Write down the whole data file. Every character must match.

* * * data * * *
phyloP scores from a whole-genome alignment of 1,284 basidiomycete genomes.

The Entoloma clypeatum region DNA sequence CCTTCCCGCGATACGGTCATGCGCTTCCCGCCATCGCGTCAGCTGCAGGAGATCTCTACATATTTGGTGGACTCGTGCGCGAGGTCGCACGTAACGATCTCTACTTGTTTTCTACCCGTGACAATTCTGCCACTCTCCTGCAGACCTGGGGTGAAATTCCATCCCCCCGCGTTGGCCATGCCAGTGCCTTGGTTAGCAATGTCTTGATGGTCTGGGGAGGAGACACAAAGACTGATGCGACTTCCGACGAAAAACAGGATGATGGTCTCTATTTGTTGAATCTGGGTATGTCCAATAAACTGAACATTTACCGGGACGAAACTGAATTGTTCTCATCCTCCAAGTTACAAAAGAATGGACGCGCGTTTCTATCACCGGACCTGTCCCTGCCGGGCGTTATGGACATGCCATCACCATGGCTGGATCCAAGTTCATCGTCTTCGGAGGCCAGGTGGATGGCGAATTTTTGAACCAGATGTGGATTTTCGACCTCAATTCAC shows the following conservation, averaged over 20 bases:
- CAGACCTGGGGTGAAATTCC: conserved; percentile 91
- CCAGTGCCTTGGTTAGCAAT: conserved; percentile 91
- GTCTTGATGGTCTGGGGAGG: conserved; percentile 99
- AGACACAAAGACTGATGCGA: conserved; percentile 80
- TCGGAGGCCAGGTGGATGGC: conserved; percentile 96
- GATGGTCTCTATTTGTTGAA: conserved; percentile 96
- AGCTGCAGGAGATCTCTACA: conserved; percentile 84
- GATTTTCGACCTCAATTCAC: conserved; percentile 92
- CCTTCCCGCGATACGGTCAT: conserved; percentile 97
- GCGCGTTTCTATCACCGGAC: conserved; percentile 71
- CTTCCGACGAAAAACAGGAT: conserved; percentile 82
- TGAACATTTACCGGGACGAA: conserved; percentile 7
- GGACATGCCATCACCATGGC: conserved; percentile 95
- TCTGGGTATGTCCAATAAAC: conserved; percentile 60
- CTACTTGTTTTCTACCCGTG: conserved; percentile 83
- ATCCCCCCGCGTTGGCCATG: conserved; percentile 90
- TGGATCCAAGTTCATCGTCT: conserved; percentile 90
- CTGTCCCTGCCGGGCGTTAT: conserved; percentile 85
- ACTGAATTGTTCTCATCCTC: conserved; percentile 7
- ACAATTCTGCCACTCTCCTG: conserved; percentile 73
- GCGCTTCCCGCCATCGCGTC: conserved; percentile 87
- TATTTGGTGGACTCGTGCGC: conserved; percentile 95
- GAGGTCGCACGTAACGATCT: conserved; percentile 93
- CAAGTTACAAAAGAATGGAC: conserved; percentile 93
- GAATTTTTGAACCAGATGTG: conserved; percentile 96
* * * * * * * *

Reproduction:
phyloP scores from a whole-genome alignment of 1,284 basidiomycete genomes.

The Entoloma clypeatum region DNA sequence CCTTCCCGCGATACGGTCATGCGCTTCCCGCCATCGCGTCAGCTGCAGGAGATCTCTACATATTTGGTGGACTCGTGCGCGAGGTCGCACGTAACGATCTCTACTTGTTTTCTACCCGTGACAATTCTGCCACTCTCCTGCAGACCTGGGGTGAAATTCCATCCCCCCGCGTTGGCCATGCCAGTGCCTTGGTTAGCAATGTCTTGATGGTCTGGGGAGGAGACACAAAGACTGATGCGACTTCCGACGAAAAACAGGATGATGGTCTCTATTTGTTGAATCTGGGTATGTCCAATAAACTGAACATTTACCGGGACGAAACTGAATTGTTCTCATCCTCCAAGTTACAAAAGAATGGACGCGCGTTTCTATCACCGGACCTGTCCCTGCCGGGCGTTATGGACATGCCATCACCATGGCTGGATCCAAGTTCATCGTCTTCGGAGGCCAGGTGGATGGCGAATTTTTGAACCAGATGTGGATTTTCGACCTCAATTCAC shows the following conservation, averaged over 20 bases:
- CAGACCTGGGGTGAAATTCC: conserved; percentile 91
- CCAGTGCCTTGGTTAGCAAT: conserved; percentile 91
- GTCTTGATGGTCTGGGGAGG: conserved; percentile 99
- AGACACAAAGACTGATGCGA: conserved; percentile 80
- TCGGAGGCCAGGTGGATGGC: conserved; percentile 96
- GATGGTCTCTATTTGTTGAA: conserved; percentile 96
- AGCTGCAGGAGATCTCTACA: conserved; percentile 84
- GATTTTCGACCTCAATTCAC: conserved; percentile 92
- CCTTCCCGCGATACGGTCAT: conserved; percentile 97
- GCGCGTTTCTATCACCGGAC: conserved; percentile 71
- CTTCCGACGAAAAACAGGAT: conserved; percentile 82
- TGAACATTTACCGGGACGAA: conserved; percentile 7
- GGACATGCCATCACCATGGC: conserved; percentile 95
- TCTGGGTATGTCCAATAAAC: conserved; percentile 60
- CTACTTGTTTTCTACCCGTG: conserved; percentile 83
- ATCCCCCCGCGTTGGCCATG: conserved; percentile 90
- TGGATCCAAGTTCATCGTCT: conserved; percentile 90
- CTGTCCCTGCCGGGCGTTAT: conserved; percentile 85
- ACTGAATTGTTCTCATCCTC: conserved; percentile 7
- ACAATTCTGCCACTCTCCTG: conserved; percentile 73
- GCGCTTCCCGCCATCGCGTC: conserved; percentile 87
- TATTTGGTGGACTCGTGCGC: conserved; percentile 95
- GAGGTCGCACGTAACGATCT: conserved; percentile 93
- CAAGTTACAAAAGAATGGAC: conserved; percentile 93
- GAATTTTTGAACCAGATGTG: conserved; percentile 96